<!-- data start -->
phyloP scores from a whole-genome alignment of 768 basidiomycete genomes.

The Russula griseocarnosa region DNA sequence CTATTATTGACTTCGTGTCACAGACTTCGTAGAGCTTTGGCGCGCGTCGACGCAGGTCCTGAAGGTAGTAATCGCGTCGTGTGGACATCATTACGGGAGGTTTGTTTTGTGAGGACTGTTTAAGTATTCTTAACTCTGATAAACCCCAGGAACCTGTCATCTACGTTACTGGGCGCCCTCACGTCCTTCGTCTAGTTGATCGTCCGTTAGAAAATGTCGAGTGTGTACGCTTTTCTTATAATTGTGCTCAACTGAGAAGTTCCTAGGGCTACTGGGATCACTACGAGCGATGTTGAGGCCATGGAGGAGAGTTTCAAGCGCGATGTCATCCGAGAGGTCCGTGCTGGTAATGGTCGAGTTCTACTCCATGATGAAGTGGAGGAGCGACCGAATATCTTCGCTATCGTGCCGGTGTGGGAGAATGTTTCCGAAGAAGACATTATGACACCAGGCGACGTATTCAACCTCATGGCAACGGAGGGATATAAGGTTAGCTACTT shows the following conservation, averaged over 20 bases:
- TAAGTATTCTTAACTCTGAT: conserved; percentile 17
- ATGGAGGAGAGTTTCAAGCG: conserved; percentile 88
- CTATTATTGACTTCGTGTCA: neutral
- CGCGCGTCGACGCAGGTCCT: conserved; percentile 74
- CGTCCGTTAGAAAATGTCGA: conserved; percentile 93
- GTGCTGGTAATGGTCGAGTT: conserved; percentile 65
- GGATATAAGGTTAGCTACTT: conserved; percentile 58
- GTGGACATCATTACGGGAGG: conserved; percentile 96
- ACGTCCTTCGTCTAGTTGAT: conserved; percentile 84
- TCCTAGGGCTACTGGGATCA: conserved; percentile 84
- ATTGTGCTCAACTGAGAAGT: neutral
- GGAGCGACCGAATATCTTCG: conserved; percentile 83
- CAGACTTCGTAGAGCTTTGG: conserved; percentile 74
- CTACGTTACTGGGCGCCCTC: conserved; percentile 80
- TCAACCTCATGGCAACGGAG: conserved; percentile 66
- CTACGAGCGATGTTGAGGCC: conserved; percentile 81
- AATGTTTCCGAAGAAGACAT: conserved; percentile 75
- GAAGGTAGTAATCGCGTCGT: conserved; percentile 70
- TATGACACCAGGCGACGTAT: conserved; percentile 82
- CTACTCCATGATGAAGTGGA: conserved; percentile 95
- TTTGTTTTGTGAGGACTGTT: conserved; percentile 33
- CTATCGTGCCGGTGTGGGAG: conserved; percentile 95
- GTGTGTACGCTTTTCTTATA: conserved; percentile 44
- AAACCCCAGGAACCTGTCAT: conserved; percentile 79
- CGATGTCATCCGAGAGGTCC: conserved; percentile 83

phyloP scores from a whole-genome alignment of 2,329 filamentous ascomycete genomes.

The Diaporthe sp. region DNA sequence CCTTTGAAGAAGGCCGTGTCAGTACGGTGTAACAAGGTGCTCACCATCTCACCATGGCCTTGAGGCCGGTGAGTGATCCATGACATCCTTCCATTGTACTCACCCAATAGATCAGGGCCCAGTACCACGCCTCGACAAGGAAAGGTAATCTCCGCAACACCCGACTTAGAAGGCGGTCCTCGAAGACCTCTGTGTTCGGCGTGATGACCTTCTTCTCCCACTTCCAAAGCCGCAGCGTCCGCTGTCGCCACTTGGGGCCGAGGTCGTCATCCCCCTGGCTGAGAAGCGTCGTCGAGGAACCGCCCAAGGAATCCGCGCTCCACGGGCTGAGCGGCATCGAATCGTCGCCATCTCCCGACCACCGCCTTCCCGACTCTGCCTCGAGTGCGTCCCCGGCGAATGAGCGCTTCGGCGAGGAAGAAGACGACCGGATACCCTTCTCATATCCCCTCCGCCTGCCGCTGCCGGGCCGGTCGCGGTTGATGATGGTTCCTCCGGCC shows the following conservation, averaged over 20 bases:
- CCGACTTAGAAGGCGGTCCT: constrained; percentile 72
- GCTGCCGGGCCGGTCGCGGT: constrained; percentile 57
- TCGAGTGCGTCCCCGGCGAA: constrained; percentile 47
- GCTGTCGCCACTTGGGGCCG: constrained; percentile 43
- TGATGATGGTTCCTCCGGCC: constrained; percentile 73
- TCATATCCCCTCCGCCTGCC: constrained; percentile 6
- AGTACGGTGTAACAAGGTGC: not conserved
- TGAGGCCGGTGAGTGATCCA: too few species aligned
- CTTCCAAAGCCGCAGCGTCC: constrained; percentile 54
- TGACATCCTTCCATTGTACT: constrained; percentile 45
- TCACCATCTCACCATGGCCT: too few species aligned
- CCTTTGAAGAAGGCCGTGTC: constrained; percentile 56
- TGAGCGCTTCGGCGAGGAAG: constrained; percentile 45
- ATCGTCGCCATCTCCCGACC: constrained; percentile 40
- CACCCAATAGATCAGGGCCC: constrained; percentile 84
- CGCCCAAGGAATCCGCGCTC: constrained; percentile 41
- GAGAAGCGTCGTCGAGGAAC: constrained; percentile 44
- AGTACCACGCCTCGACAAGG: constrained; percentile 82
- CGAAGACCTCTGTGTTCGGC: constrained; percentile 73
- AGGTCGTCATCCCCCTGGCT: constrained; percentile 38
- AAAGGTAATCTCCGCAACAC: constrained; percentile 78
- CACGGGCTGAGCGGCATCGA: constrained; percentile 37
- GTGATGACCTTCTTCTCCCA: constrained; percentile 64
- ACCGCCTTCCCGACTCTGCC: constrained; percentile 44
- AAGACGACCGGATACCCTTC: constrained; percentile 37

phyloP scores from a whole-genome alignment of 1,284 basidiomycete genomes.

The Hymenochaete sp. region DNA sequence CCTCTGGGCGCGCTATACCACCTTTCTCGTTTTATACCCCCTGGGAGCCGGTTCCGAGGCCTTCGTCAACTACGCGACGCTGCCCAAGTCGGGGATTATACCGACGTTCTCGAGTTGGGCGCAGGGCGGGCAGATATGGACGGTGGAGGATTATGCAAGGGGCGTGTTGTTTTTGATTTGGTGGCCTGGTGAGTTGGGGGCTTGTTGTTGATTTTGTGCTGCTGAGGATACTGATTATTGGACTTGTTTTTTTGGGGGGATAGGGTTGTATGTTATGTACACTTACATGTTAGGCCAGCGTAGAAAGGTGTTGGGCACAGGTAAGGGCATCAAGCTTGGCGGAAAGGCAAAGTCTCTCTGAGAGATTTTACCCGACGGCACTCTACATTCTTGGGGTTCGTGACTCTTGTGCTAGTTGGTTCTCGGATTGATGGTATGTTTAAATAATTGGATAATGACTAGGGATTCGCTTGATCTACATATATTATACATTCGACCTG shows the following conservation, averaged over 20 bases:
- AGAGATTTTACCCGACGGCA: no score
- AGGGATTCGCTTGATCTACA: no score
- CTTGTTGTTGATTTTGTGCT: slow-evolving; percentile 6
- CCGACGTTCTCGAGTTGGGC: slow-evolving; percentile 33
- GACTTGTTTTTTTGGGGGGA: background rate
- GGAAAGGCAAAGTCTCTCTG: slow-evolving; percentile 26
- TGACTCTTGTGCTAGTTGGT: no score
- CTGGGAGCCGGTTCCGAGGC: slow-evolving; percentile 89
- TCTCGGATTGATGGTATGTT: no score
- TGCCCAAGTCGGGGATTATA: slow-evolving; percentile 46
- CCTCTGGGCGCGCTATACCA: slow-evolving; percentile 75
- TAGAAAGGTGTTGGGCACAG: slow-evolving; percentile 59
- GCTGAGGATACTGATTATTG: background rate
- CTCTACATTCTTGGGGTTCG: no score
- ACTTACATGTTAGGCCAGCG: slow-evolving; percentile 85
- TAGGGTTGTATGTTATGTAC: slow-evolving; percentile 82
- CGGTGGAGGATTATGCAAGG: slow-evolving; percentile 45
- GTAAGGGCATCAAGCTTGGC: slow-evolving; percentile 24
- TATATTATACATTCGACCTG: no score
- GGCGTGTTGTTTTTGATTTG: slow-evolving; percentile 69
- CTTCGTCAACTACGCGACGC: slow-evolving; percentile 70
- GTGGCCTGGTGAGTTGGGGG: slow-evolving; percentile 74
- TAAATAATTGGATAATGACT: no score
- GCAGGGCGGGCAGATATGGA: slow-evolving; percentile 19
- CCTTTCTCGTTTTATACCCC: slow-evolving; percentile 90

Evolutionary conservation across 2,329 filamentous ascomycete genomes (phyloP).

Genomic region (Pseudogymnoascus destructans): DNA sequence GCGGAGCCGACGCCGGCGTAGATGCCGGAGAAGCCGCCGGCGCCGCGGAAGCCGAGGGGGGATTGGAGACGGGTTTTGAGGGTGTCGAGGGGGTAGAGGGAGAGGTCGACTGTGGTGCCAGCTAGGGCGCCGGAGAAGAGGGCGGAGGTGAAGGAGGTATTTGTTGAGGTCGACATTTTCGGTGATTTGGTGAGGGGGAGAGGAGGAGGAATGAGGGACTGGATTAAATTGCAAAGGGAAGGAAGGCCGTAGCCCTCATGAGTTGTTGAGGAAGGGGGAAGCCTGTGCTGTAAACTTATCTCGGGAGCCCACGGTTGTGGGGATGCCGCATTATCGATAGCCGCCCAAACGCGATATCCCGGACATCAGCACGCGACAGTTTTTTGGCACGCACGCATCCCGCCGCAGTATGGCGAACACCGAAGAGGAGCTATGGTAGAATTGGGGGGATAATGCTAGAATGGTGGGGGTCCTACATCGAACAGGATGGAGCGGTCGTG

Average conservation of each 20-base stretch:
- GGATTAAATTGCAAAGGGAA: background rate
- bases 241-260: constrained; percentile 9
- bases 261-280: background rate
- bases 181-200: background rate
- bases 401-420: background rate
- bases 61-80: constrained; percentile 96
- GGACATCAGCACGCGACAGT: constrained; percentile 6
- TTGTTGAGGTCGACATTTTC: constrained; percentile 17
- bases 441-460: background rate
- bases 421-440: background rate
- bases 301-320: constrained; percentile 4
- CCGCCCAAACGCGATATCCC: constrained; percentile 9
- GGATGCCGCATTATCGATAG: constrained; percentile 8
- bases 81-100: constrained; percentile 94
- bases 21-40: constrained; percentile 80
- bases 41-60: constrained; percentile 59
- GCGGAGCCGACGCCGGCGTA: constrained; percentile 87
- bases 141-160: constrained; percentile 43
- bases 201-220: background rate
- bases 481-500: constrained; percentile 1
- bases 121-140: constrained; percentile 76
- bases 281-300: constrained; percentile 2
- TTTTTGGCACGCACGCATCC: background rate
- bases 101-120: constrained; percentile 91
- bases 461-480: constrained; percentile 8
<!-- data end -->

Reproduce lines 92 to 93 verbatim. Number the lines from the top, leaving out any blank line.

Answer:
- TTGTTGAGGTCGACATTTTC: constrained; percentile 17
- bases 441-460: background rate